Multiple reports suggest that any day now the United States Senate will vote on a bill to adopt a budget that begins to repeal the Affordable Care Act (ACA) before anything resembling a replacement plan is in place.
In spite of the countless times I’ve heard Donald Trump’s “repeal and replace” soundtrack, the only evidence in the proposed budget is to “repeal” but not "replace."
Doesn’t it seem irresponsible, if not immoral, for U.S. House of Representatives speaker Paul Ryan and others to insist that key provisions of the ACA will be retained without providing any evidence to back it up?
As a person with a disability, I have contacted my three Michigan representatives in Congress—Representative Bill Huizenga and Senators Debbie Stabenow and Gary Peters—urging them not to vote for any budget that leads to repealing the Affordable Care Act that does not also include a specific replacement.
If this is a concern you share, please contact your representatives before this vote takes place.
As the American Association of People with Disabilities (AAPD) and other respected disability organizations outline in detail, several key provisions within the Affordable Care Act support the health and well-being of people with disabilities, including:
- Health insurers cannot deny someone health insurance on the basis of a pre-existing condition, including a disability or chronic condition;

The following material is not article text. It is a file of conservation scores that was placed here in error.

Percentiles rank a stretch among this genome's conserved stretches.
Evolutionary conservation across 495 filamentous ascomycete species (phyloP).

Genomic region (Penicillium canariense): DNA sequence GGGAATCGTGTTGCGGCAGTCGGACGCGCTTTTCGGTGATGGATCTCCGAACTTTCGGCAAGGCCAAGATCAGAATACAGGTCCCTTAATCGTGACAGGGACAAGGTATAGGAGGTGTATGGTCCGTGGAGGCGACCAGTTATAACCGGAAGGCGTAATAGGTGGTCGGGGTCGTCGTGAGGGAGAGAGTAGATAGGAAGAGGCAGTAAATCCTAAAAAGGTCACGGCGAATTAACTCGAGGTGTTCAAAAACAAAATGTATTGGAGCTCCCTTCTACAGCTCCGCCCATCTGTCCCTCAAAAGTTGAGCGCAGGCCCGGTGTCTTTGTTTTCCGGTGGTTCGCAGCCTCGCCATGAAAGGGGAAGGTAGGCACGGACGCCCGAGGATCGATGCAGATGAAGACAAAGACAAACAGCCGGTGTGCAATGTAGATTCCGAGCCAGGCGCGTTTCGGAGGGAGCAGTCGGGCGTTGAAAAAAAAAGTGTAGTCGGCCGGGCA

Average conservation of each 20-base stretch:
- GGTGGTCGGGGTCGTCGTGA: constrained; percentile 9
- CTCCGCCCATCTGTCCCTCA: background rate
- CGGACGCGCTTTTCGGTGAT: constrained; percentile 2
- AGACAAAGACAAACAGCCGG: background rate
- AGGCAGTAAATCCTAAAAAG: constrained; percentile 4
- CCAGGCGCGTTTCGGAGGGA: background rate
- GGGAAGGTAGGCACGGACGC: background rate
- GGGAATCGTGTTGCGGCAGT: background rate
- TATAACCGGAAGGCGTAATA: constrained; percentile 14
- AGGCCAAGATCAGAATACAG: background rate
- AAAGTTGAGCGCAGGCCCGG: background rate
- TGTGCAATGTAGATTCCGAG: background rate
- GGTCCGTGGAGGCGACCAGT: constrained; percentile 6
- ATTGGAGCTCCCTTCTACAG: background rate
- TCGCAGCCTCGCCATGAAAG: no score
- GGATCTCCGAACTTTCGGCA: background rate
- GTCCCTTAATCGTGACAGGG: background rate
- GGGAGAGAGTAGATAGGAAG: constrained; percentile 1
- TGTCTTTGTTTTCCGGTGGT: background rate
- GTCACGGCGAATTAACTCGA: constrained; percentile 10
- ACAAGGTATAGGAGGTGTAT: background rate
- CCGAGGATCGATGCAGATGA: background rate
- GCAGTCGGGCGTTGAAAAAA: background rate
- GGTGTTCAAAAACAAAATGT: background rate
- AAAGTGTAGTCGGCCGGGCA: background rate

- There are no arbitrary financial limits to how much healthcare an individual can receive in a year or in their lifetime;
- More people with disabilities receive supports to live in the community of their choice rather than in an institution;
- Some 20 million adults and children have health insurance through Medicaid expansion and health insurance subsidies;
- The Money Follows the Person (MFP) demonstration program that helps people with disabilities transition from institutions to the community was reauthorized and expanded;
- The Community First Choice option (CFCO) was established, which increased the Federal Matching Assistance Percentage (FMAP) for states that provide new or expanded home and community based services (HCBS);
- The U.S. Access Board was authorized to develop accessibility standards for medical diagnostic equipment (MDE);
- Millions of adults have been able to stay on the health insurance plan of their parents until age 26; and
- Health insurers provide more people with the services they need, including mental health services and rehabilitation services and devices.
The ACA has improved access to care for people with disabilities and chronic conditions to help them live healthy, independent, and fulfilling lives. Any succeeding plan should as well. To eliminate the ACA or to eliminate the ACA without simultaneously replacing it with an alternative jeopardizes this progress and puts ongoing access to comprehensive, affordable coverage for people with disabilities at risk. Further, to repeal the ACA without a specific replacement plan could lead to higher premiums and out-of-pocket costs, and leave state governments and providers to cover the cost of care for those who lose coverage.
To learn more, including specifics when contacting your representatives, go to organizations such as the Consortium for Citizens with Disabilities, the National Council on Independent Living, or the AAPD.